J. Ji, Y. T. Tony, and Q. F. Zhao. Clustering large sparse text data: a comparative advantage approach. Journal of Information Processing Society of Japan, 18(9):1234-1243, Sept. 2010.
Document clustering is the process of partitioning a set of unlabeled documents into clusters such that documents within each cluster share some common concepts. To analyze the clusters easily, it is convenient to represent the concepts using some key terms. However, by using terms as features, text data is represented in a very high-dimensional vector space, and the computational cost is high. Note that the text data are of high sparsity, and not all weights in the centers are important for classification. Based on this observation, we propose in this study a comparative advantage-based clustering algorithm which can find out the relative strength between clusters, as well as keep and enlarge their strength. Since he vectors are represented by term frequency, the clustering results are more comprehensible compared with dimensionality reduction methods. Experimental results show that the proposed algorithm can keep the characteristic of k-means algorithm, but the computational cost is much lower. Moreover, we also found that the proposed method has a higher chance of getting better results.
H. Hayashi and Q. F. Zhao. Inducing compact NNTrees through discriminant multiple centroid based dimensionality reduction. International Journal of Innovative computing, Information and Control, 7(5):2971-2985, May 2011.
Neural network tree (NNTree) is a hybrid model for machine learning. Experimental results have shown that, compared with fully connected neural networks (NNs), NNTrees are more suitable for structural learning; and compared with standard decision trees(DTs), NNTrees are more accurate. To reduce the implementation cost of the NNTrees, we have tried to induce compact NNTrees through dimensionality reduction. We have first studied the linear discriminant analysis (LDA) approach and found that LDA can reduce the implementation cost greatly without degrading the system performance significantly in most cases. However, when the number Nt of data is large and the dimensionality Nd of the feature space is high, using LDA can be computationally very expensive. One method for solving this problem is to use the direct centroid(DC) approach. Unfortunately, through experiments we found that features extracted by DC are not informative enough for obtaining good NNTrees. In this paper, we propose the discriminant multiple centroid (DMC) approach. In DMC, all data are first mapped to a lower dimensional space based on the centroids, and LDA is then conducted in the mapped space. Experimental results with several public databases show that DMC is as effective as LDA, but is more efficient when both Nt and Nd are large.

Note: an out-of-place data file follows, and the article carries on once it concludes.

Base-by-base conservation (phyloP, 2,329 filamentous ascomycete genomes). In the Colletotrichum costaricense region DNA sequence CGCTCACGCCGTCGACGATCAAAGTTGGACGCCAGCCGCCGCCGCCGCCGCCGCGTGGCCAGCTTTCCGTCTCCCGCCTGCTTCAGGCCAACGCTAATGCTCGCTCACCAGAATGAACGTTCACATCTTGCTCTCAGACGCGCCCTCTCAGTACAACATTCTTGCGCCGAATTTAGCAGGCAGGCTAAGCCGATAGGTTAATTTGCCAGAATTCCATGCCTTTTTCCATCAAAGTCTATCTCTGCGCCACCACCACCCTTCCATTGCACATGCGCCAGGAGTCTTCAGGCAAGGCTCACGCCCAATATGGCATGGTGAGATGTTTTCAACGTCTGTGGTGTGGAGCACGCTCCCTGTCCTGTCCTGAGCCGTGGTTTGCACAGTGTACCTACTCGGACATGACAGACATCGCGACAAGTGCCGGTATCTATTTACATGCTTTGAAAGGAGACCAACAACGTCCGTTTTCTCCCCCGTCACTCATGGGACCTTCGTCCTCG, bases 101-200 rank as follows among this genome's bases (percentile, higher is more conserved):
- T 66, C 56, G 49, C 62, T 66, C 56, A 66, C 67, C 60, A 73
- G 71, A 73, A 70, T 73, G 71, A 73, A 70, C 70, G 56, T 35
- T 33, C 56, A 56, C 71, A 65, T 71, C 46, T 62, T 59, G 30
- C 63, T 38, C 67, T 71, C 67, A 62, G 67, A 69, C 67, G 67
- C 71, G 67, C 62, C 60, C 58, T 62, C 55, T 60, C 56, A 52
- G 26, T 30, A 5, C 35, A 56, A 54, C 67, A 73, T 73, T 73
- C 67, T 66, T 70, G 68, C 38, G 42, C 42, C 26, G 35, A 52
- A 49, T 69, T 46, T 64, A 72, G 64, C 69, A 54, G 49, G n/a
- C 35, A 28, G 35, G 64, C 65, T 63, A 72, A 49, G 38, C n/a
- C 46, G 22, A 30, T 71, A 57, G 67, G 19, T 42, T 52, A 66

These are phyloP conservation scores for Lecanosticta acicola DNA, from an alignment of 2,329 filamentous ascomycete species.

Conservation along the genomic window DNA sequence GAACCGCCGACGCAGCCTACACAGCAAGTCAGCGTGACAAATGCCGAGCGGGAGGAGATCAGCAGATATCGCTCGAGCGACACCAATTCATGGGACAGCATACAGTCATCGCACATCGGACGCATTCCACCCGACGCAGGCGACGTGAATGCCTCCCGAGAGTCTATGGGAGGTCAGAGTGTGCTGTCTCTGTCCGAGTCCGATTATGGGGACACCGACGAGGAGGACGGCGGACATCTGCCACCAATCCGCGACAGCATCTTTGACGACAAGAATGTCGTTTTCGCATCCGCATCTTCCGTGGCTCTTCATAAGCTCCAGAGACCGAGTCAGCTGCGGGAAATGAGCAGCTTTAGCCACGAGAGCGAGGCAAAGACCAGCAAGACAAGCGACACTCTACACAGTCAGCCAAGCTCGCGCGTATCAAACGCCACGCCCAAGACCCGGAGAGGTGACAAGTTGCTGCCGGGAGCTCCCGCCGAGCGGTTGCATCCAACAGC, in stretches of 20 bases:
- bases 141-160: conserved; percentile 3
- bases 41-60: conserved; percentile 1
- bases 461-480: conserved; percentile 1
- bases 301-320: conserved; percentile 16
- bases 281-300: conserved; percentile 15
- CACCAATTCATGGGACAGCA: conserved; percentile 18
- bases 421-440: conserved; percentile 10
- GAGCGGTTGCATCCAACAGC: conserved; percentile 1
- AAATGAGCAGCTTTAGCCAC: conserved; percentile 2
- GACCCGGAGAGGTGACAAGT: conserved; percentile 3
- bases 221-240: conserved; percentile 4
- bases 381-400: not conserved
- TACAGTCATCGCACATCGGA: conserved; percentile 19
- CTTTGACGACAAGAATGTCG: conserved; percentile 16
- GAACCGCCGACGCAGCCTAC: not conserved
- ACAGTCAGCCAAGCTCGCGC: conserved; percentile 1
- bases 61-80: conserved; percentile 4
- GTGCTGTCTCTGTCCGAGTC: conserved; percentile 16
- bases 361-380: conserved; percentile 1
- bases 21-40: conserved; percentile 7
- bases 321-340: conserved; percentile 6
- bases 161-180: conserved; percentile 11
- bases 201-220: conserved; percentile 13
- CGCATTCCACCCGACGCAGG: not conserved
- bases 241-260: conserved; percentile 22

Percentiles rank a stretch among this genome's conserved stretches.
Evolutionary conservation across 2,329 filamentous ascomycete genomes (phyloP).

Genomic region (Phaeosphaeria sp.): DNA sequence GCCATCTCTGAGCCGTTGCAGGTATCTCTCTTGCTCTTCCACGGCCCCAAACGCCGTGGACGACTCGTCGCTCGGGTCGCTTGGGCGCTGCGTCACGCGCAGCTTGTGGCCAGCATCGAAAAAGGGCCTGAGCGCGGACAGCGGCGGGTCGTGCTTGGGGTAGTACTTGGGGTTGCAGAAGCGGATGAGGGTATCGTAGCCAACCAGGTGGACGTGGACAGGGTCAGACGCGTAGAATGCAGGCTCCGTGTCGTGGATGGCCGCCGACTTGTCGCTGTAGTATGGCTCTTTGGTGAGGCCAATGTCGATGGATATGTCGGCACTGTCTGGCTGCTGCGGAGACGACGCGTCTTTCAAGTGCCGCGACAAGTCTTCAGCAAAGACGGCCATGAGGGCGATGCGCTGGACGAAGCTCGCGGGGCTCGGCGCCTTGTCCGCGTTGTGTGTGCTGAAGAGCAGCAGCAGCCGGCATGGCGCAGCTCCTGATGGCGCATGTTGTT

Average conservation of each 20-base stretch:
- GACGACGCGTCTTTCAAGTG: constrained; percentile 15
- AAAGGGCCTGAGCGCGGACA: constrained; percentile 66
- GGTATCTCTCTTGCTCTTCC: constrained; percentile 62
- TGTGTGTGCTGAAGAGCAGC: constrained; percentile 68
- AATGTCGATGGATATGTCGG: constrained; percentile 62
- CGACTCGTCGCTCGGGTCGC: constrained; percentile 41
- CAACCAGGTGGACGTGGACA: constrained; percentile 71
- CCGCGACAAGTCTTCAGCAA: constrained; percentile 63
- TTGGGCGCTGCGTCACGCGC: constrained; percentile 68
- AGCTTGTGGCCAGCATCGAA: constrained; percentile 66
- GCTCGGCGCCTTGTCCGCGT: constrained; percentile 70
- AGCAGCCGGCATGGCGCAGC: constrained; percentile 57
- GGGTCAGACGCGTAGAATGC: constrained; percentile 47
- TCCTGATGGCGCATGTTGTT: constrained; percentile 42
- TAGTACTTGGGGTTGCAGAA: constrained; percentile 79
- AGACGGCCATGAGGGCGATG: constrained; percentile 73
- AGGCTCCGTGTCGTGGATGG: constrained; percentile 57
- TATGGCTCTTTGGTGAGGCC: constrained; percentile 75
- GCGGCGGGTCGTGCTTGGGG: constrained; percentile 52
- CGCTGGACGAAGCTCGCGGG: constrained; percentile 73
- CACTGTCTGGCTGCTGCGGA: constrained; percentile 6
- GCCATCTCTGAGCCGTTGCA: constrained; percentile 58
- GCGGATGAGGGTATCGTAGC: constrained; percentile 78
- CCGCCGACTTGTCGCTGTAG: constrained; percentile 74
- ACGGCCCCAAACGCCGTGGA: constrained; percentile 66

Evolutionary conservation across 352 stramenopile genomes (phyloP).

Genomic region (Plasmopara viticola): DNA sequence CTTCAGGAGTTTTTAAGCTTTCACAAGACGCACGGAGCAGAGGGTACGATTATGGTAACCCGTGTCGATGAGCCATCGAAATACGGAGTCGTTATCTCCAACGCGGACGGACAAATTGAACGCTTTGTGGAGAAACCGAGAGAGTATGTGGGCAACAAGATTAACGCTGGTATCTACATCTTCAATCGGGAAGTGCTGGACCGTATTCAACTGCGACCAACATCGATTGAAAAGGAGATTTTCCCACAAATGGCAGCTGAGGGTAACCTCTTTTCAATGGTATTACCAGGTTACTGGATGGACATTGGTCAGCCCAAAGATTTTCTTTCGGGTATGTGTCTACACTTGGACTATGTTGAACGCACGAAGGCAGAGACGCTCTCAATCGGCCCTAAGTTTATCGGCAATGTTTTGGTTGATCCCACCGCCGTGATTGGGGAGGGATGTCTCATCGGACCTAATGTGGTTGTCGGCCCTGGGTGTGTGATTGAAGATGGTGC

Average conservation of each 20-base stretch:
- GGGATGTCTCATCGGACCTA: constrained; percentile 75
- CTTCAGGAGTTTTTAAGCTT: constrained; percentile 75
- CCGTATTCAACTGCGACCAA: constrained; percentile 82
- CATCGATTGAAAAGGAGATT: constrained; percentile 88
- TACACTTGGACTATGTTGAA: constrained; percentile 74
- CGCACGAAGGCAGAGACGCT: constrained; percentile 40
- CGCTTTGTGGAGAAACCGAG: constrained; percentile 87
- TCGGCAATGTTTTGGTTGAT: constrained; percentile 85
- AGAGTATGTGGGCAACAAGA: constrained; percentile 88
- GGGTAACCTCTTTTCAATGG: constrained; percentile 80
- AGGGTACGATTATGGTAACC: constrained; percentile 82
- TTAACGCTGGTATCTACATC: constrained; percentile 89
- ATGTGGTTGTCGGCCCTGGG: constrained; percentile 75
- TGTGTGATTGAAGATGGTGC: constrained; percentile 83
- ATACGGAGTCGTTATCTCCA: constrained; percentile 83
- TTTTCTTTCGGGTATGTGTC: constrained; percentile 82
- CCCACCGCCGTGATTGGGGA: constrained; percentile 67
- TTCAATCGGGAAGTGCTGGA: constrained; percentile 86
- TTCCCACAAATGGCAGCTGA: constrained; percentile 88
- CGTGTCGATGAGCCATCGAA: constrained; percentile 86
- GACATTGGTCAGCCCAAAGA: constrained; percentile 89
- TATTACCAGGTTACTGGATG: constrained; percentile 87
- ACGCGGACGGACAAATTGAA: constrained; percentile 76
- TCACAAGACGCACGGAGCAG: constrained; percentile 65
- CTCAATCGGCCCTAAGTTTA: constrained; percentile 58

Y. Liu. New discoveries in fast evolutionary programming. International Journal of Innovative Computing, Information & Control, 7(5(B)):2881-2896, 2011.